Skip to main content
U.S. flag

An official website of the United States government

Forests: A Carbon Cycle Checking Account

Forests influence atmospheric greenhouse gas levels in ways most people don’t think about. Scientists describe this as the carbon cycle.

If the atmosphere was a checking account, sometimes things happening in the forests act as credits to the checking account, sometimes they are debits. As trees grow, they absorb carbon dioxide from the air, converting the CO2 into plant matter by way of photosynthesis. In the case of trees, wood is produced and is about 50% carbon. Scientists call this process of carbon gain sequestration. It is, in effect, pulling carbon dioxide out of the air. 

Forest fires are in the news a lot these days. In addition to the loss of lives, property, and effects on remaining forests, a fire causes lots of carbon dioxide to be released into the air. When this occurs, greenhouse gas levels increase (see Fig. 1). Trees that die due to insects, disease, fires or old age eventually decay too and release carbon into the soils and carbon dioxide into the air. It’s this give and take of carbon dioxide in forests that enables us to call it a cycle.

Fig. 1

Carbon Cycle Figure

One of the responsibilities of the US Forest Service is to do periodic inventories of how many trees there are in the United States, their growth, and other factors about where they grow.

This branch of the Forest Service is called Forest Inventory and Analysis. The info they generate is useful in a lot of ways. In a greenhouse gas context, the data they produce is useful to, let’s call them carbon accountants, who track forest greenhouse gas debits and credits. The great thing about forests is that healthy forests sequester more carbon than they give off. Forests are in that way a kind of carbon sponge.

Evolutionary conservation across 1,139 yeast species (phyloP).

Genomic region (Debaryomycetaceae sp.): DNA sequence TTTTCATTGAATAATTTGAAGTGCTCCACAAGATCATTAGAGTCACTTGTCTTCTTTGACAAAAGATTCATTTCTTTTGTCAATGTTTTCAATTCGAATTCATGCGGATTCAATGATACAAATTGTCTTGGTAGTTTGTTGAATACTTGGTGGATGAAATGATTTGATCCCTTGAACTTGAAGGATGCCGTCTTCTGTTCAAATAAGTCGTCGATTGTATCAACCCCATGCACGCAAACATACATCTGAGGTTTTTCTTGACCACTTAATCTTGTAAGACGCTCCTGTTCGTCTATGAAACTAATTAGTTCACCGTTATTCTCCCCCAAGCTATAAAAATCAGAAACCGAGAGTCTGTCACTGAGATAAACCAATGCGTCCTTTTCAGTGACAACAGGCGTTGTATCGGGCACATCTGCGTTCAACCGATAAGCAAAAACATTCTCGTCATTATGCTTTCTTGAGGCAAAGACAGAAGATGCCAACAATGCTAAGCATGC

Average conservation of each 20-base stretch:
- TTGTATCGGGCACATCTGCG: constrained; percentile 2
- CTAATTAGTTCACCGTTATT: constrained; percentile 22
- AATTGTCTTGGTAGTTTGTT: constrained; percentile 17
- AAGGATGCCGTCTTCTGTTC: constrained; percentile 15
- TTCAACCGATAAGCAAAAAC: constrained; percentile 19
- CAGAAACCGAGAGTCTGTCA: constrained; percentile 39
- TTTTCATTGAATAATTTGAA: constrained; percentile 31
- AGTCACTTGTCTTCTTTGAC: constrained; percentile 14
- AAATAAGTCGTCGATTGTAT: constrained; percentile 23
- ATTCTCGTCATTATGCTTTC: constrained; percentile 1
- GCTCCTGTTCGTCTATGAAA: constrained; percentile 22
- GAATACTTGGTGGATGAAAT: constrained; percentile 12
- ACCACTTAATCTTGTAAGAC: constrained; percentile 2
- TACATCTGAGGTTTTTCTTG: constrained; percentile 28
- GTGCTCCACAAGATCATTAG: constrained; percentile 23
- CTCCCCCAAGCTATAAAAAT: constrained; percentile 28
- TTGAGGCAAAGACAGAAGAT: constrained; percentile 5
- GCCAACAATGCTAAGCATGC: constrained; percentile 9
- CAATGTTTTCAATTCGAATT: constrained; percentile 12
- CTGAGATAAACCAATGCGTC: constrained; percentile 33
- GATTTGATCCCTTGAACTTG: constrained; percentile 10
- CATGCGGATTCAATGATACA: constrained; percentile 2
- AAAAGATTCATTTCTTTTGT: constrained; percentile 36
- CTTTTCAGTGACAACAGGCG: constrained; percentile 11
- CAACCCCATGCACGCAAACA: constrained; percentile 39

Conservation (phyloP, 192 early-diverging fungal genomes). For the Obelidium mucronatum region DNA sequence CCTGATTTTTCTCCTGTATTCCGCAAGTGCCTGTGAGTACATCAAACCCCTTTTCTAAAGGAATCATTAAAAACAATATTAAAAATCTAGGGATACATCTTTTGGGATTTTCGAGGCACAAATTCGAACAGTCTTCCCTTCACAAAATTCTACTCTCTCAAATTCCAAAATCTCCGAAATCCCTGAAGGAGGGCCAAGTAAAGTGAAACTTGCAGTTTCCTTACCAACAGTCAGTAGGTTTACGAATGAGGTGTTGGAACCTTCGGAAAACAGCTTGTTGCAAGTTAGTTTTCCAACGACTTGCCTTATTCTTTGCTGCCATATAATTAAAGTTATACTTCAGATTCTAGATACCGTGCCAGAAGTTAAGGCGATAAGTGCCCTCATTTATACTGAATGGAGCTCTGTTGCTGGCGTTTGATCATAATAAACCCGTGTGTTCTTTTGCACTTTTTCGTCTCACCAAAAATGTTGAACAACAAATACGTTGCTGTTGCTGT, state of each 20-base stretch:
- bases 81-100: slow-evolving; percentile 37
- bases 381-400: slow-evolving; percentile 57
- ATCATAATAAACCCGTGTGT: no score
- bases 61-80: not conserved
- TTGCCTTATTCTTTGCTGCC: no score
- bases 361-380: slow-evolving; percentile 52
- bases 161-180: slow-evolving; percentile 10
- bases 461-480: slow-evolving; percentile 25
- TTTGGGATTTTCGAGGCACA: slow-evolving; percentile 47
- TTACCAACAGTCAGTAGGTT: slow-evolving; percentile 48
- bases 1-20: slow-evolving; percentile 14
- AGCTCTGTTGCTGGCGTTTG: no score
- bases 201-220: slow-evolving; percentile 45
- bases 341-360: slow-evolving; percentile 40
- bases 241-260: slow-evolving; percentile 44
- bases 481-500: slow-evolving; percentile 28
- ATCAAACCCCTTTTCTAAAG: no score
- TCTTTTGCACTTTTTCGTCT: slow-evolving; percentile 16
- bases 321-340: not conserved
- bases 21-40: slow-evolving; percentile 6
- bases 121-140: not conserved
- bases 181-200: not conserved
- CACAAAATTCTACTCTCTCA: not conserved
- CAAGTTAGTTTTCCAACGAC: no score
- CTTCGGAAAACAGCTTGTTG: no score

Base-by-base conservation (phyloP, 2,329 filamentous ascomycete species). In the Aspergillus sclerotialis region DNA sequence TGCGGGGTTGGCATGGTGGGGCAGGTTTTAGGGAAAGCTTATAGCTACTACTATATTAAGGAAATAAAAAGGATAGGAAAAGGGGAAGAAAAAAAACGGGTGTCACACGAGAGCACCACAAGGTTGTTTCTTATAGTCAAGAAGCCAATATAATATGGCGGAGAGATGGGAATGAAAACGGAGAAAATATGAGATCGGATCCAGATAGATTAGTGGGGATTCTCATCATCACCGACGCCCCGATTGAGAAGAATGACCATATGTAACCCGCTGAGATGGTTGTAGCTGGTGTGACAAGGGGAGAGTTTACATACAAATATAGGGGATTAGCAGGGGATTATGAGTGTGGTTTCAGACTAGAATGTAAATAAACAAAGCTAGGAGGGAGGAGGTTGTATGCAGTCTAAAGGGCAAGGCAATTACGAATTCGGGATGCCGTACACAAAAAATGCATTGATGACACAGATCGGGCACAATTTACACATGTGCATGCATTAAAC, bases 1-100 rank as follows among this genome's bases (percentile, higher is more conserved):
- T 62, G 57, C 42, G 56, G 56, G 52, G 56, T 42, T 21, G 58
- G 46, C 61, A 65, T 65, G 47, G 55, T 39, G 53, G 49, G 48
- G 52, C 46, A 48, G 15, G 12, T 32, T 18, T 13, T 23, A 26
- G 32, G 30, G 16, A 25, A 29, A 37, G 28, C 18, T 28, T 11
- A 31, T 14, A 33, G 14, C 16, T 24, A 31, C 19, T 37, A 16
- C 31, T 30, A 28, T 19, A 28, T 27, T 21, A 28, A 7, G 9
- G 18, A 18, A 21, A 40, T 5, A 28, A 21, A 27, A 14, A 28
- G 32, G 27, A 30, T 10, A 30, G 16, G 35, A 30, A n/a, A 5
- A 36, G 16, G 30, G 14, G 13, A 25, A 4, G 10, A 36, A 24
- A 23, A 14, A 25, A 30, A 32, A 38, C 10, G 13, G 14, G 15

The use of forest products also plays a role in the carbon cycle.

Since trees are about 50% carbon, using them in long lived buildings “locks up” that carbon for a long time.  Using wood in construction is particularly advantageous if it is used in place of concrete and steel which are much more carbon intensive. Additionally, while the benefits of biomass energy are vigorously debated, in the long run the use of biomass energy in place of fossil fuels produces carbon benefits too.

The Environmental Protection Agency (EPA) keeps track of and report all greenhouse gas emissions, be it from industry, transportation, forests, agriculture, or other sources, in the United States. While most of these sectors produce greenhouse gases (acting as what scientists call sources), forests are referred to as carbon sinks. Our forests reduce overall U.S. greenhouse gases by about 14%, annually.

As climate change continues to receive increasing attention, expect more discussion about how to best utilize elements of the carbon cycle as a greenhouse gas reduction tool. Planting more trees, preventing destructive wildfires, efforts to increase overall forest health and substituting forest products for more carbon intensive materials will likely play an increasingly important role in the United States climate mitigation efforts.

By Al Steele, Co-Director, USDA Northeast Climate Hub